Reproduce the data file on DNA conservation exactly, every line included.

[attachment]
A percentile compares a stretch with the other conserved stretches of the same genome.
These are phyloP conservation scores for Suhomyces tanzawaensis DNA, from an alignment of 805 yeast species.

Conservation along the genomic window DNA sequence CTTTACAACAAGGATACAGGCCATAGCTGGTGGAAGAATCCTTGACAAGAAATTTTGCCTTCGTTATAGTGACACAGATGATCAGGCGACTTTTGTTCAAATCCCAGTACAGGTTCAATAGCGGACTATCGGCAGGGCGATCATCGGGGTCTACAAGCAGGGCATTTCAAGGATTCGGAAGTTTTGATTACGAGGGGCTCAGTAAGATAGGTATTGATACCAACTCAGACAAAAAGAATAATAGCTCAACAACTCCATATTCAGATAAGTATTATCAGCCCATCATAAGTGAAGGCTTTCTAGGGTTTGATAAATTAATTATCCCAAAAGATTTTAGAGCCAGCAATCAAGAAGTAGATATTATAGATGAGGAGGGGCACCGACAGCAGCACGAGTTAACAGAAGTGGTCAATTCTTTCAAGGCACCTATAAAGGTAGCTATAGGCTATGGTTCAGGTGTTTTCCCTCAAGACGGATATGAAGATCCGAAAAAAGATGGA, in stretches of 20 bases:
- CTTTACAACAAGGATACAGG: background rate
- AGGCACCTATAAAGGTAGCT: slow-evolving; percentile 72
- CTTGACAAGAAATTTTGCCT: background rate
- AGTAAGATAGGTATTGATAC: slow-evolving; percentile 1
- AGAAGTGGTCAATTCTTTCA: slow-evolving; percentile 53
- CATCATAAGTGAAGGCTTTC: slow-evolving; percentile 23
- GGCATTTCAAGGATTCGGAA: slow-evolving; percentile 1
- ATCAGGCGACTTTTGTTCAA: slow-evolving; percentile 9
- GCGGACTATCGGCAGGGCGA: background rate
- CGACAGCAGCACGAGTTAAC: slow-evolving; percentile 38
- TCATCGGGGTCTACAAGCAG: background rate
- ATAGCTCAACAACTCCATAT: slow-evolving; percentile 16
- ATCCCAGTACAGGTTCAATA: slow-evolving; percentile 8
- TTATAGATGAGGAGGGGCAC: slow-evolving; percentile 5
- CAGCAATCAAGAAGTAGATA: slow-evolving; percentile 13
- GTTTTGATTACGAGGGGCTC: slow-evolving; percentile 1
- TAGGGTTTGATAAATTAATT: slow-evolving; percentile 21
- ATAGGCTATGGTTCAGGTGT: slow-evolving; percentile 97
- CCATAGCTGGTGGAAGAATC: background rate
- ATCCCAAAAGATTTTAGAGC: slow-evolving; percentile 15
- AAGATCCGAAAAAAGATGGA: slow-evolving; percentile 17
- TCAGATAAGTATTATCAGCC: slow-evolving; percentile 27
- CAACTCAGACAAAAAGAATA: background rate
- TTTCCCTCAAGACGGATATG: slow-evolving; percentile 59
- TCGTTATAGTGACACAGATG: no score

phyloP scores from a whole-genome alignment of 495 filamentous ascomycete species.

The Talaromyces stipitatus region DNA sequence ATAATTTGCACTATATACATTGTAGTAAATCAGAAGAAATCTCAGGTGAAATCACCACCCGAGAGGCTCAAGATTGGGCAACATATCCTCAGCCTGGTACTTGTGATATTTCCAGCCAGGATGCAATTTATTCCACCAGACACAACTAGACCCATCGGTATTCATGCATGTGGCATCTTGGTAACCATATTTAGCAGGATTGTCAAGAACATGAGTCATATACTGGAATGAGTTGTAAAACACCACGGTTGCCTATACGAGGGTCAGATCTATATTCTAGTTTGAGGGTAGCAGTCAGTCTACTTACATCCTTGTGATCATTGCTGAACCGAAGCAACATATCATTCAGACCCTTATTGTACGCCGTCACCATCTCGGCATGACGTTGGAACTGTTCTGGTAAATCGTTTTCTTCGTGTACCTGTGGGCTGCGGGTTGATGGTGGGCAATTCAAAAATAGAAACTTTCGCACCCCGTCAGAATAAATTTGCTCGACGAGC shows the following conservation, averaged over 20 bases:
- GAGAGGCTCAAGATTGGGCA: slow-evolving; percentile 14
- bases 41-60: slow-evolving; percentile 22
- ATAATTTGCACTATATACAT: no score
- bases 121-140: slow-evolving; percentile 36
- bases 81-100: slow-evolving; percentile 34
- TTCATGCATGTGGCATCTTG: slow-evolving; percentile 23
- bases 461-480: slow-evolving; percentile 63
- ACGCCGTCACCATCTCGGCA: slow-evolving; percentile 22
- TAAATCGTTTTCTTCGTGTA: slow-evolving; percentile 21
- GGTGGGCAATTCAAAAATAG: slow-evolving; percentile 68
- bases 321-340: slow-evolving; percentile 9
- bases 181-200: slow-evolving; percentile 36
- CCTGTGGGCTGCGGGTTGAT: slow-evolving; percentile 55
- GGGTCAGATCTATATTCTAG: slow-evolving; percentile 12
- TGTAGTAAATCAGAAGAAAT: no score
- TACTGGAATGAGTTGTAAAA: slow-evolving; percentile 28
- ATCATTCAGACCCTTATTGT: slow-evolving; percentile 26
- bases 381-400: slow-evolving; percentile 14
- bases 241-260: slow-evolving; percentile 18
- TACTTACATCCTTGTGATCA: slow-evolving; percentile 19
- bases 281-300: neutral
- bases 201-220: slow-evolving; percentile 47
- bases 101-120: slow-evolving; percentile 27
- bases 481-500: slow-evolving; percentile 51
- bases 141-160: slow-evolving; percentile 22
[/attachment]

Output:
A percentile compares a stretch with the other conserved stretches of the same genome.
These are phyloP conservation scores for Suhomyces tanzawaensis DNA, from an alignment of 805 yeast species.

Conservation along the genomic window DNA sequence CTTTACAACAAGGATACAGGCCATAGCTGGTGGAAGAATCCTTGACAAGAAATTTTGCCTTCGTTATAGTGACACAGATGATCAGGCGACTTTTGTTCAAATCCCAGTACAGGTTCAATAGCGGACTATCGGCAGGGCGATCATCGGGGTCTACAAGCAGGGCATTTCAAGGATTCGGAAGTTTTGATTACGAGGGGCTCAGTAAGATAGGTATTGATACCAACTCAGACAAAAAGAATAATAGCTCAACAACTCCATATTCAGATAAGTATTATCAGCCCATCATAAGTGAAGGCTTTCTAGGGTTTGATAAATTAATTATCCCAAAAGATTTTAGAGCCAGCAATCAAGAAGTAGATATTATAGATGAGGAGGGGCACCGACAGCAGCACGAGTTAACAGAAGTGGTCAATTCTTTCAAGGCACCTATAAAGGTAGCTATAGGCTATGGTTCAGGTGTTTTCCCTCAAGACGGATATGAAGATCCGAAAAAAGATGGA, in stretches of 20 bases:
- CTTTACAACAAGGATACAGG: background rate
- AGGCACCTATAAAGGTAGCT: slow-evolving; percentile 72
- CTTGACAAGAAATTTTGCCT: background rate
- AGTAAGATAGGTATTGATAC: slow-evolving; percentile 1
- AGAAGTGGTCAATTCTTTCA: slow-evolving; percentile 53
- CATCATAAGTGAAGGCTTTC: slow-evolving; percentile 23
- GGCATTTCAAGGATTCGGAA: slow-evolving; percentile 1
- ATCAGGCGACTTTTGTTCAA: slow-evolving; percentile 9
- GCGGACTATCGGCAGGGCGA: background rate
- CGACAGCAGCACGAGTTAAC: slow-evolving; percentile 38
- TCATCGGGGTCTACAAGCAG: background rate
- ATAGCTCAACAACTCCATAT: slow-evolving; percentile 16
- ATCCCAGTACAGGTTCAATA: slow-evolving; percentile 8
- TTATAGATGAGGAGGGGCAC: slow-evolving; percentile 5
- CAGCAATCAAGAAGTAGATA: slow-evolving; percentile 13
- GTTTTGATTACGAGGGGCTC: slow-evolving; percentile 1
- TAGGGTTTGATAAATTAATT: slow-evolving; percentile 21
- ATAGGCTATGGTTCAGGTGT: slow-evolving; percentile 97
- CCATAGCTGGTGGAAGAATC: background rate
- ATCCCAAAAGATTTTAGAGC: slow-evolving; percentile 15
- AAGATCCGAAAAAAGATGGA: slow-evolving; percentile 17
- TCAGATAAGTATTATCAGCC: slow-evolving; percentile 27
- CAACTCAGACAAAAAGAATA: background rate
- TTTCCCTCAAGACGGATATG: slow-evolving; percentile 59
- TCGTTATAGTGACACAGATG: no score

phyloP scores from a whole-genome alignment of 495 filamentous ascomycete species.

The Talaromyces stipitatus region DNA sequence ATAATTTGCACTATATACATTGTAGTAAATCAGAAGAAATCTCAGGTGAAATCACCACCCGAGAGGCTCAAGATTGGGCAACATATCCTCAGCCTGGTACTTGTGATATTTCCAGCCAGGATGCAATTTATTCCACCAGACACAACTAGACCCATCGGTATTCATGCATGTGGCATCTTGGTAACCATATTTAGCAGGATTGTCAAGAACATGAGTCATATACTGGAATGAGTTGTAAAACACCACGGTTGCCTATACGAGGGTCAGATCTATATTCTAGTTTGAGGGTAGCAGTCAGTCTACTTACATCCTTGTGATCATTGCTGAACCGAAGCAACATATCATTCAGACCCTTATTGTACGCCGTCACCATCTCGGCATGACGTTGGAACTGTTCTGGTAAATCGTTTTCTTCGTGTACCTGTGGGCTGCGGGTTGATGGTGGGCAATTCAAAAATAGAAACTTTCGCACCCCGTCAGAATAAATTTGCTCGACGAGC shows the following conservation, averaged over 20 bases:
- GAGAGGCTCAAGATTGGGCA: slow-evolving; percentile 14
- bases 41-60: slow-evolving; percentile 22
- ATAATTTGCACTATATACAT: no score
- bases 121-140: slow-evolving; percentile 36
- bases 81-100: slow-evolving; percentile 34
- TTCATGCATGTGGCATCTTG: slow-evolving; percentile 23
- bases 461-480: slow-evolving; percentile 63
- ACGCCGTCACCATCTCGGCA: slow-evolving; percentile 22
- TAAATCGTTTTCTTCGTGTA: slow-evolving; percentile 21
- GGTGGGCAATTCAAAAATAG: slow-evolving; percentile 68
- bases 321-340: slow-evolving; percentile 9
- bases 181-200: slow-evolving; percentile 36
- CCTGTGGGCTGCGGGTTGAT: slow-evolving; percentile 55
- GGGTCAGATCTATATTCTAG: slow-evolving; percentile 12
- TGTAGTAAATCAGAAGAAAT: no score
- TACTGGAATGAGTTGTAAAA: slow-evolving; percentile 28
- ATCATTCAGACCCTTATTGT: slow-evolving; percentile 26
- bases 381-400: slow-evolving; percentile 14
- bases 241-260: slow-evolving; percentile 18
- TACTTACATCCTTGTGATCA: slow-evolving; percentile 19
- bases 281-300: neutral
- bases 201-220: slow-evolving; percentile 47
- bases 101-120: slow-evolving; percentile 27
- bases 481-500: slow-evolving; percentile 51
- bases 141-160: slow-evolving; percentile 22